The Transit Card Naming Edition
On payments, innovation, and cities
Mark Slavonia (MJS) is an investor, a pilot, and an avid cyclist. He wrote about radio altimeters, rowing machines, traveler’s checks, and more. He posts other things that are interesting on his website and on Twitter.
Mark here. One place technology has undoubtedly made life simpler is public transportation. Routes and timetables for most systems are integrated into mapping apps, waiting times are prominently displayed, and payment no longer requires exact change or even individual tickets and tokens.
Why is this interesting?
Before we were all carrying around iPhones, contactless smart cards that work across all of a region’s disparate transportation systems hugely simplified public transportation. First introduced in the mid-90s in Seoul, South Korea with UPass, contactless transport cards were one of the first mainstream applications for RFID chips, which can transmit small amounts of data when pinged at the correct frequency.
Hong Kong’s Octopus Card
Hong Kong followed shortly after Seoul in 1997 and kicked off the trend of giving these systemwide cards excellent names. The Octopus Card, commemorated the intelligent and adaptable creatures that live in the city’s bay, and evoked the broad reach of the region’s many types of public transportation. Soon after, other cities followed suit and introduced cards with clever and regionally-appropriate names. Around the world there are many great transit card names, loads of decent ones, and few terrible ones. London evoked its fishmonger past when it launched the Oyster Card in 2004.
London’s Oyster Card
Most, but not all, of the most clever card names commemorate local or symbolic animals, such as the ORCA card in Seattle and the LeoCard in Lviv, Ukraine (the latter’s city shield prominently features a lion). San Francisco’s Clipper Card recalls the fast clipper sailing ships of the 19th century while suggesting the way one just clips the card against the reader. Los Angeles’s TAP makes a more direct suggestion for how to use the card.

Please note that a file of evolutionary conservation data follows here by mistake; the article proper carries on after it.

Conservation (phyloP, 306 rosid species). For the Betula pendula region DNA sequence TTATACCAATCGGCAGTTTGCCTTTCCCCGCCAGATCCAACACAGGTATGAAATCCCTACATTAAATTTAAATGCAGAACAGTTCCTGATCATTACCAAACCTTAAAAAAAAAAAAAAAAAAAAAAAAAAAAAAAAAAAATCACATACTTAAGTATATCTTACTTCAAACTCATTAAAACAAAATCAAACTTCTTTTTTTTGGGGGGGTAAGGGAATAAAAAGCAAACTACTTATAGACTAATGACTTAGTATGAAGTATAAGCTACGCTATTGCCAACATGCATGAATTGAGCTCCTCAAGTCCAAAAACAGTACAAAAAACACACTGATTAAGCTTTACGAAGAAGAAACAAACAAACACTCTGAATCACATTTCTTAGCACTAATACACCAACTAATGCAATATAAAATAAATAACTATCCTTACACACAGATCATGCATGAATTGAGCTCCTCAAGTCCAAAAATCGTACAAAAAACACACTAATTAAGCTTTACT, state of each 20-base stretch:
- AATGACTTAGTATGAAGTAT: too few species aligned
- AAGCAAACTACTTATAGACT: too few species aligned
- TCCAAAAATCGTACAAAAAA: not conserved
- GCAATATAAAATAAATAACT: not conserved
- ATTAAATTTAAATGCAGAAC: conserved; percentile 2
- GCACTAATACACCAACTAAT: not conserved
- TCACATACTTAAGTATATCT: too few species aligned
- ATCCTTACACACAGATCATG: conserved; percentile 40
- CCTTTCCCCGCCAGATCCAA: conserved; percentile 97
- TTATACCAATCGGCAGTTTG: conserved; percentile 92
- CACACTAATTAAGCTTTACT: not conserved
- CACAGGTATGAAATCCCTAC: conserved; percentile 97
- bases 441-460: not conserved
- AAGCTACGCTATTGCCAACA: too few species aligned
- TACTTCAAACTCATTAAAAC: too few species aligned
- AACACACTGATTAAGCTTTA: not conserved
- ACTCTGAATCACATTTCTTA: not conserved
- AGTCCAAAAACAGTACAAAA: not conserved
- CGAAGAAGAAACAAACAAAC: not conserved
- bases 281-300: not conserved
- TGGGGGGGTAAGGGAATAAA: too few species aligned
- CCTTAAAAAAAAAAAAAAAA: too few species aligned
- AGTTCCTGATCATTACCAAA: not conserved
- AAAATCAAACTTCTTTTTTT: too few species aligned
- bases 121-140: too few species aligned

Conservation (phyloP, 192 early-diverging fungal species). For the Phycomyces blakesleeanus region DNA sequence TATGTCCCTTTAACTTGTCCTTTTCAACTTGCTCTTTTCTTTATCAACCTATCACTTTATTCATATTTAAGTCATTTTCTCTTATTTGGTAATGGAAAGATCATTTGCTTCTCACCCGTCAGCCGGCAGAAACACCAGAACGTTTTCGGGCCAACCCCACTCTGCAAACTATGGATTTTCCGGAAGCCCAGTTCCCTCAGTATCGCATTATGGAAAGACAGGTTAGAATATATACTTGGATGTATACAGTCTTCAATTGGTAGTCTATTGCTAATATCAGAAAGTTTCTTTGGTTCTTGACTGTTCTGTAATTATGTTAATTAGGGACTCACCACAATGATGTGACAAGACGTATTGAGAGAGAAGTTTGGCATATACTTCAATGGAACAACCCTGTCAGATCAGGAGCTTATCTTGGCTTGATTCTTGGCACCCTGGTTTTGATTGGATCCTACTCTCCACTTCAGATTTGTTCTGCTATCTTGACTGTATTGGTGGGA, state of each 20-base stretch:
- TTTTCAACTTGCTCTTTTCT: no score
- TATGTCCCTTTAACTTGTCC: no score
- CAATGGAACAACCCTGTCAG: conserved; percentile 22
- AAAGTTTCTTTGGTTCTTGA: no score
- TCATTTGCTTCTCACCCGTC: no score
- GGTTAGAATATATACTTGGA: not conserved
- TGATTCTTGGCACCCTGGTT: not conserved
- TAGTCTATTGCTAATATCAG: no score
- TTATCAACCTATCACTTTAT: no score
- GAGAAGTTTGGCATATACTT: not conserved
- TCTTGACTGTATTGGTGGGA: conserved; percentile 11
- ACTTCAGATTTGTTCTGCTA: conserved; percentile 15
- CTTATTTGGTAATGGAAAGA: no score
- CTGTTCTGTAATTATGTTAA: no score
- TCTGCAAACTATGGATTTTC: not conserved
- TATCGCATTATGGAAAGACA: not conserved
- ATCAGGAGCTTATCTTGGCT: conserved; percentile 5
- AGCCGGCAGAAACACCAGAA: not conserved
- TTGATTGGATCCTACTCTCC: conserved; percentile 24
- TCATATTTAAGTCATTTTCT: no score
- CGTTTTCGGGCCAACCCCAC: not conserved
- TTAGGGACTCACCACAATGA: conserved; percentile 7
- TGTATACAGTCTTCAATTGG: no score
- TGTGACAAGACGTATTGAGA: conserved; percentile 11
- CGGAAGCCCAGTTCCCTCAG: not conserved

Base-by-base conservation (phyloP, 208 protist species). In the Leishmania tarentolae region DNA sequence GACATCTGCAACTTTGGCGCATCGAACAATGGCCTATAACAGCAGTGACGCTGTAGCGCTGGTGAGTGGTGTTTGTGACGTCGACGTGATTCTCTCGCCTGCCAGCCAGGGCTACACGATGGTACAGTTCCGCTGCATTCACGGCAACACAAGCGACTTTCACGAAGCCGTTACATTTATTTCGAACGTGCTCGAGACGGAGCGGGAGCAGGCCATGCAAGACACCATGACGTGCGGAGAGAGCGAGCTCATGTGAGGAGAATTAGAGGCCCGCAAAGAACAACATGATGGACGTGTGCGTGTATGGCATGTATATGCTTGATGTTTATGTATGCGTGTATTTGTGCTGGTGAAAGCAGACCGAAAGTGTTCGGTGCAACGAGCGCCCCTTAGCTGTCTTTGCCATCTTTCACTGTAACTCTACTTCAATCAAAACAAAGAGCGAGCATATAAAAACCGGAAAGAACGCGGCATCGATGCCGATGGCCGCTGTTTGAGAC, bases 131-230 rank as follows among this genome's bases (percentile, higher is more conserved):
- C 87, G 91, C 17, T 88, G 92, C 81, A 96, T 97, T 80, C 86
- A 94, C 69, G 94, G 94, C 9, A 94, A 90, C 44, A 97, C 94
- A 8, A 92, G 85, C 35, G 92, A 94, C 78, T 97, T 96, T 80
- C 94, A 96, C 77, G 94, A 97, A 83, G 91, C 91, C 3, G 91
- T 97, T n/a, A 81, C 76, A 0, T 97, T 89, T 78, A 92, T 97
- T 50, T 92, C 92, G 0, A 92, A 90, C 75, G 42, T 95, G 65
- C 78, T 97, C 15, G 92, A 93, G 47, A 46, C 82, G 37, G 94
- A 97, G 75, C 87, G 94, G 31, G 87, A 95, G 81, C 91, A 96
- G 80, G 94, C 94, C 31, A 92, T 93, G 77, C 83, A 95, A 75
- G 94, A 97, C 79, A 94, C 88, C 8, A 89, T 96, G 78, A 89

The greatest moment in the already illustrious history of transit card names happened in 2004 when Boston’s Massachusetts Bay Transit Authority settled on the gently self-mocking name “CharlieCard” for its smart payment system.
Boston’s spectacularly-named CharlieCard
Boston’s subway system historically had a maddening and incomprehensible payment system that often required additional payment before exiting. A rider without exact change could theoretically be stuck in the subway. In 1949, a Progressive mayoral candidate named Walter O’Brian used a traditional folk song, adapted by Jacqueline Steiner and Bess Lomax Hawes, in his campaign, promising lower subway fares by singing the ballad of a man named Charlie who got stuck in the system for want of a nickel. A decade later The Kingston Trio recorded a version of the political protest song and scored a surprise #1 hit, M.T.A. The CharlieCard commemorates the system’s famous fictitious rider.
The heyday of the contactless transit card is rapidly looking like a thing of the past. More and more systems, like the aforementioned New York and London, have made their own cards obsolete by introducing direct tap-to-pay from credit cards and mobile phones, rendering a dedicated card unnecessary. New York, which never got around to launching a contactless card (the MetroCard used a magnetic stripe) jumped directly into the direct payment era. You can now ride the New York subway by tapping your credit card or phone. The program even has a decent name: OMNY.
A Wikipedia list of smart transit cards around the world. Some of these are probably great names in the local language.
The history of the New York City subway token
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Thanks for reading,
Noah (NRB) & Colin (CJN) & Mark (MJS)
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